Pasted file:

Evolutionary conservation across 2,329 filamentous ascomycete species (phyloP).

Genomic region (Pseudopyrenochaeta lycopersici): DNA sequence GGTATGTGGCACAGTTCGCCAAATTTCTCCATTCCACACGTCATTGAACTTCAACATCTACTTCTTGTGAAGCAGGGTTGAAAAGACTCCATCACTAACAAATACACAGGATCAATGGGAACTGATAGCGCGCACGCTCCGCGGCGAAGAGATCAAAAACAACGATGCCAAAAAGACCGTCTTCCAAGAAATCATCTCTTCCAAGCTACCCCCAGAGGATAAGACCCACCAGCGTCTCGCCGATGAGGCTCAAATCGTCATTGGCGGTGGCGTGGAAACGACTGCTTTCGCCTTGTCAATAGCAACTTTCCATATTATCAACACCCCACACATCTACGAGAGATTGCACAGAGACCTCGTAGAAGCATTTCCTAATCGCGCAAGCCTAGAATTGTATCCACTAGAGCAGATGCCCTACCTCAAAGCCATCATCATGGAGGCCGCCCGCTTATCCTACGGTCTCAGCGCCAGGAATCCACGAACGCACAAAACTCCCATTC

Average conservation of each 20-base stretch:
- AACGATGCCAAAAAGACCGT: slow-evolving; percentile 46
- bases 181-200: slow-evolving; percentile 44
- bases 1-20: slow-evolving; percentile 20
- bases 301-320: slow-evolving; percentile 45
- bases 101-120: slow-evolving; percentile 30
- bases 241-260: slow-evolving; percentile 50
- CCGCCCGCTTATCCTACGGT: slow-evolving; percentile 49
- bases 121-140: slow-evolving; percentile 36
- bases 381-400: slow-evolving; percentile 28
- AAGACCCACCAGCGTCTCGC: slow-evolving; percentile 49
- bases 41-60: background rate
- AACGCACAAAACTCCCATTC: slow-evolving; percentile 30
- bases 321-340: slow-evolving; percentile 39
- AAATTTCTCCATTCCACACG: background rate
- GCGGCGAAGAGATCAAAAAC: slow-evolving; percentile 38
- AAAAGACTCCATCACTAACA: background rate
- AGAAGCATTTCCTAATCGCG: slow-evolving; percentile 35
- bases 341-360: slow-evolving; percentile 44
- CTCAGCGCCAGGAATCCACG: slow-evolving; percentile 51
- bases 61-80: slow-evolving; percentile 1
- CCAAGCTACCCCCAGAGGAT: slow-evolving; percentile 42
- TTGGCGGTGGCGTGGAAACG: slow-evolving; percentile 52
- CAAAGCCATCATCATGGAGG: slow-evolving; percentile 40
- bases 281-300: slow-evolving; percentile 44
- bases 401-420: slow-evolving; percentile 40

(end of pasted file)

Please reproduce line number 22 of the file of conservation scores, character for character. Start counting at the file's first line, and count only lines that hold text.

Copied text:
- CTCAGCGCCAGGAATCCACG: slow-evolving; percentile 51